Bringing conservation to life
As well as running projects protecting species and habitats overseas, Wild Planet Trust also runs two zoos and three nature reserves in the UK. Our sites enable us to bring our mission – of helping to halt species decline – to life.
Both Paignton Zoo in Devon and Newquay Zoo in Cornwall help to provide safe havens for endangered species. They also give visitors the chance to see and learn about a vast range of plants and animals from across the world, and to understand why their survival is so vital. Our dedicated teams work tirelessly to provide the very best care to each and every individual, and we work closely with international organisations to manage and coordinate conservation programmes that are bringing species back from the edge of extinction.
In addition to our zoos, we also have three reserves in Devon. The sites at Primley Park, Clennon Gorge and Slapton Ley encompass a variety of different habits for local wildlife, from woodland and meadows to lakes and coastal areas. The reserves at Primley and Slapton Ley are open for all to enjoy.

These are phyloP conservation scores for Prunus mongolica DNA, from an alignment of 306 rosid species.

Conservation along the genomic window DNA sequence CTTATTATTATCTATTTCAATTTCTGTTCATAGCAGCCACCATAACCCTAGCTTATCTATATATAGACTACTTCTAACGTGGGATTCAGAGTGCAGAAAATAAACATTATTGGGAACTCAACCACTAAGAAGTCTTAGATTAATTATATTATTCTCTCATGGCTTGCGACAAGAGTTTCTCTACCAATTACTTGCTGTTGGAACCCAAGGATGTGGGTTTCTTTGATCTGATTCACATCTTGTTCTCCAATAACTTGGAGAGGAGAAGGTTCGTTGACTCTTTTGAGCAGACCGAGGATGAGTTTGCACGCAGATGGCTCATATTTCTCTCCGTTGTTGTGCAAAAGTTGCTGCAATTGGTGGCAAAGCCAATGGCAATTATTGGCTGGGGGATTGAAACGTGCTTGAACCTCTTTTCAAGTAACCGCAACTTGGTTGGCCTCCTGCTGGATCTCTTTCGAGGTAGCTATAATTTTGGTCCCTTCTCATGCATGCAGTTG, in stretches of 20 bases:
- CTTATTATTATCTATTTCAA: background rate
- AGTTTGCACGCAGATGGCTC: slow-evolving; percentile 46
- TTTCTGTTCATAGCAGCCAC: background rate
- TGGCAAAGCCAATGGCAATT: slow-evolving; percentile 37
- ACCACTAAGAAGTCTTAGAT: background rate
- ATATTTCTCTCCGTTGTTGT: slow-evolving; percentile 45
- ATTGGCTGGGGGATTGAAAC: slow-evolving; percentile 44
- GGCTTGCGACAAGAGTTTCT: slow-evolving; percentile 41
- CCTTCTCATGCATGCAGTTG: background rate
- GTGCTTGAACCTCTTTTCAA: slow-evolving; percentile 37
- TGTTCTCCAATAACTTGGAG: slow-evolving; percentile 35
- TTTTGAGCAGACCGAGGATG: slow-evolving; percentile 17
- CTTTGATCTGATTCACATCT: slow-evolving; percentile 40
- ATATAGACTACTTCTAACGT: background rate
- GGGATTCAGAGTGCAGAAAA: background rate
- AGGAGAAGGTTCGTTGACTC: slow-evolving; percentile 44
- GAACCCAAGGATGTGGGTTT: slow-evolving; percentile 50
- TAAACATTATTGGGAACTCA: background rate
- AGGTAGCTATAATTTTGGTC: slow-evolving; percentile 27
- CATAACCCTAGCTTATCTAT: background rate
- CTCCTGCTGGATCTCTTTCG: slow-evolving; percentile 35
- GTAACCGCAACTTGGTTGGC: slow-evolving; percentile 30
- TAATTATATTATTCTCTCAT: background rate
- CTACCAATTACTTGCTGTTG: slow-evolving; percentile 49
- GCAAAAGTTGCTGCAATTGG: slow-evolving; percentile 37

Paignton Zoo has been focusing on conservation, scientific research and education since it first opened a century ago. It is home to a wide range of animals, from towering giraffes to tiny poison dart frogs.
Newquay Zoo has been welcoming visitors since the 1950s. While it is the smaller of our two zoos, it packs an environmental punch, with ground-breaking campaigns and highly-successful breeding programmes.
Nature reserve Primley Park opened to the public in 1994, but its rich history began long beforehand.
The nature reserve at Clennon Gorge covers around 60 acres of woodland and limestone grassland, and is home to a wide range of plants and animals.
Slapton Ley, on the South Devon coast, is a large freshwater lake separated from the sea by a narrow shingle bar. The ley is fringed by reedbeds and willow, forming part of a National Nature Reserve that contains a variety of habitats.